Let’s get the easy part out of the way first; Juan Soto is great. If you forgot, a quick glance at his FanGraphs page will remind you of that. He made the uncommon jump to the majors after just 35 plate appearances in AA, completely skipping AAA, and immediately announced himself as being the real deal. For any prospect, there’s an inherent adjustment window built into their first month, if not their entire first year, to get acquainted with the higher level of competition. Typically speaking, if a heralded prospect struggles in their first taste of the majors, there’s not much to worry about. Even Mike Trout looked overmatched after being called up in 2011. In his first 40 games, he hit .220/.281/.390 with a wRC+ of 87, a far cry from the man we now know as one of the greatest players of all time.
But for Soto, he was elite immediately. In his first 40 games, he hit .340/.431/.580, with a wRC+ of 169. While he ultimately lost out on winning Rookie of the Year to another impressive phenom, Ronald Acuna Jr., there was no doubt that baseball had something special brewing in DC.
Since that year, all Soto has done is reinforce his greatness. In his sophomore season, Soto hit .282/.401/.548. While his batting average and on-base-percentage remained nearly identical to that of his 2018 campaign (.292 and .406, respectively), Soto managed to raise his slugging-percentage by 31 points, taking it from .517 in his rookie year to .548 in 2019. With two seasons under his belt, it was clear that Soto was already part of the inner circle of baseball’s elite, and in 2020, he’s further staked his claim as next in line to Trout’s throne.
This year, Soto has improved his BA, OBP, SLG, wOBA, wRC+, BB%, K%, ISO, and a host of other plate discipline metrics that we’ll talk about below. And in terms of something more along the lines of the eye test, Soto has started hitting massive home runs that are truly stunning.
Soto’s step forward in 2020 isn’t driven by a fluky BABIP, or something out of his control that just amounts to “good fortune”, but rather a conscious change in his approach at the plate. Throughout his young career, he’s never been “easy” to strikeout, with a K% of 20% prior to 2020, but this season, he’s reduced his strikeout rate by 29%, which currently sits at 14.2%. Soto’s done this by becoming much more selective at the plate, and chasing out of the zone less often. We can see this through another lense, specifically with his Z/O ratio (a hitter’s zone swing percentage divided by their chase rate), which has improved dramatically this season. From his rookie year to today, his Z/O ratios have been 3.34, 3.28, and 4.24, a value that ranks him as best in the league by a significant margin.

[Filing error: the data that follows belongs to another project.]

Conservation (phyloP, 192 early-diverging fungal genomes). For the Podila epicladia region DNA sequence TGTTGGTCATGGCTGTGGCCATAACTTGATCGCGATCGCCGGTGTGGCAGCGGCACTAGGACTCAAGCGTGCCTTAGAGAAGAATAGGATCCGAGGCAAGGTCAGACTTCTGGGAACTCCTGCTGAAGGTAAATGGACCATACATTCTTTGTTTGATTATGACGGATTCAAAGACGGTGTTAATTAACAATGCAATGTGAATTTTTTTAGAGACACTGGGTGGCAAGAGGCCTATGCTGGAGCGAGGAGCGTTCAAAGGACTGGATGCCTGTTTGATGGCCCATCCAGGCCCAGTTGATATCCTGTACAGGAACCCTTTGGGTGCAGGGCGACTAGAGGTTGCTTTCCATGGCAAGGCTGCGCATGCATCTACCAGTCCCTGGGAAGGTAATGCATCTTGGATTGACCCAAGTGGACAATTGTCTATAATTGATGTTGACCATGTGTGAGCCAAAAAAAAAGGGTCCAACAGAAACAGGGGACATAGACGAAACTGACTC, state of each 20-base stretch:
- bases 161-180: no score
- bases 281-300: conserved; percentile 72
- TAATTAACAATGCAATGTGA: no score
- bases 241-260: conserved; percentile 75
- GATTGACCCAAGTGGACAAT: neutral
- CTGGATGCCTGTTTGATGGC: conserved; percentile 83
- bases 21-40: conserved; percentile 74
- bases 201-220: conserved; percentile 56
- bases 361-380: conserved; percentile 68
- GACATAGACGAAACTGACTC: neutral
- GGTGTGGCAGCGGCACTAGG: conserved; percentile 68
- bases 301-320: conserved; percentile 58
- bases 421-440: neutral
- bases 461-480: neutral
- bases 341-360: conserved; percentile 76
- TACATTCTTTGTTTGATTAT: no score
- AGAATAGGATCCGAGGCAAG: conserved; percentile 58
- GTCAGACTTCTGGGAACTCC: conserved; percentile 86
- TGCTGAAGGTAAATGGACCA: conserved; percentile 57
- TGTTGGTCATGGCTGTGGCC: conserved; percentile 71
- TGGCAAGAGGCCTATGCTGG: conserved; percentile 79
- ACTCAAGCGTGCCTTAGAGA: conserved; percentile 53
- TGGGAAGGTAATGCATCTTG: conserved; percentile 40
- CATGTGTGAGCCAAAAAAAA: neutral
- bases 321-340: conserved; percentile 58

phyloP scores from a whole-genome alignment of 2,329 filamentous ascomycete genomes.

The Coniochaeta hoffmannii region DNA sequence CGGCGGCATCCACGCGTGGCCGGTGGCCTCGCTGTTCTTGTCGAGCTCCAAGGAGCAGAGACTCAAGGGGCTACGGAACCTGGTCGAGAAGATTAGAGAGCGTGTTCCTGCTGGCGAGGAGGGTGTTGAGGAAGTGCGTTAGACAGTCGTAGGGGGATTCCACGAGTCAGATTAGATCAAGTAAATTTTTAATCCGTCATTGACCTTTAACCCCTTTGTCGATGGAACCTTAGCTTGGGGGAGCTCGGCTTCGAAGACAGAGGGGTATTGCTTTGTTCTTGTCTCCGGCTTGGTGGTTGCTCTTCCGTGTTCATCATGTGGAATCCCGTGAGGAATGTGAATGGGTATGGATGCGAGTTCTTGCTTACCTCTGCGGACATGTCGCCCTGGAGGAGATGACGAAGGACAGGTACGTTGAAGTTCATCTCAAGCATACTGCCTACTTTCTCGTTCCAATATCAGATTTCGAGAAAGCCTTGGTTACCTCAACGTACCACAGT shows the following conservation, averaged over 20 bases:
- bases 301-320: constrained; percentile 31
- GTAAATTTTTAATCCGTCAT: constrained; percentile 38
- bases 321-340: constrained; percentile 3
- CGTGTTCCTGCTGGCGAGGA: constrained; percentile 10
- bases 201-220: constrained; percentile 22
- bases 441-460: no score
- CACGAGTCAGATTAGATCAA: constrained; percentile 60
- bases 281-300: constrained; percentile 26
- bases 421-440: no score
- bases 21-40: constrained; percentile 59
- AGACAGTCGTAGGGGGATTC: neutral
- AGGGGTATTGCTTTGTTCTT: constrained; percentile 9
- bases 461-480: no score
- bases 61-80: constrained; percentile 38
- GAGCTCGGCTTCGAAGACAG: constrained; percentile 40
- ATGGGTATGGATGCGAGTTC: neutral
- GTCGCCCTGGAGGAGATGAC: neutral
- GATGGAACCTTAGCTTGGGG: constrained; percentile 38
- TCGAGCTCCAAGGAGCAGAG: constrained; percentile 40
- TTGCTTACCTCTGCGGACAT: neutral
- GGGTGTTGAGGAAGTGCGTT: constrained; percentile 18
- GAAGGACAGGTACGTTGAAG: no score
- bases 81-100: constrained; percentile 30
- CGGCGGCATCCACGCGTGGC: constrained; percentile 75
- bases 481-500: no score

All of these pitches look tantalizingly close just before missing the zone, and Soto does well in each instance to recognize the trajectory early and lay off. These five clips obviously represent a small sample, so let’s check out his Swing% by zone to hammer the point home.
Figure 1: (Left) 2019 Swing % by Zone, (Right) 2020 Swing % by Zone
The immediate takeaway from the breakdowns above is that Soto’s chase rates have dropped considerably. If that was all Soto had improved upon, there’s no doubt that his 2020 season would have represented an overall offensive improvement over his prior seasons, but there’s even more going on than just his ability to lay off pitches outside the zone.
Looking at the actual strike zone, we can see that Soto has stopped swinging at quite a number of strikes. The graphic below shows how his swing rates have changed against strikes.
Overall, Soto has begun to dial in on exactly where he can do the most damage, and stick to those areas of the strike zone. As mentioned above, this has led to some extraordinary statistical outcomes, most notably his wRC+ of 197, but also in a number of Statcast specific batting metrics. His Barrel% has increased from 12.3% in 2019, to 16.1% in 2020. His exit velocity, which was an already impressive 92 MPH, placing him in the 94th percentile last season, has risen to 93.2 MPH, good for the 96th percentile. Additionally, his Hard Hit% is 52.7%, putting him in the 95th percentile. No matter where you look, Soto is on the leaderboard of every offensive category a hitter could dream of.
While it remains to be seen if Soto’s career will wind up in the pantheon of all-time greats, it’s inarguable that he’s having an incredible season driven by a better eye of the strike zone, and a purposeful change in his approach at the plate. At just 21 years old, we’re seeing an elite player continue to improve, which is a scary thought for the rest of the league to reckon with.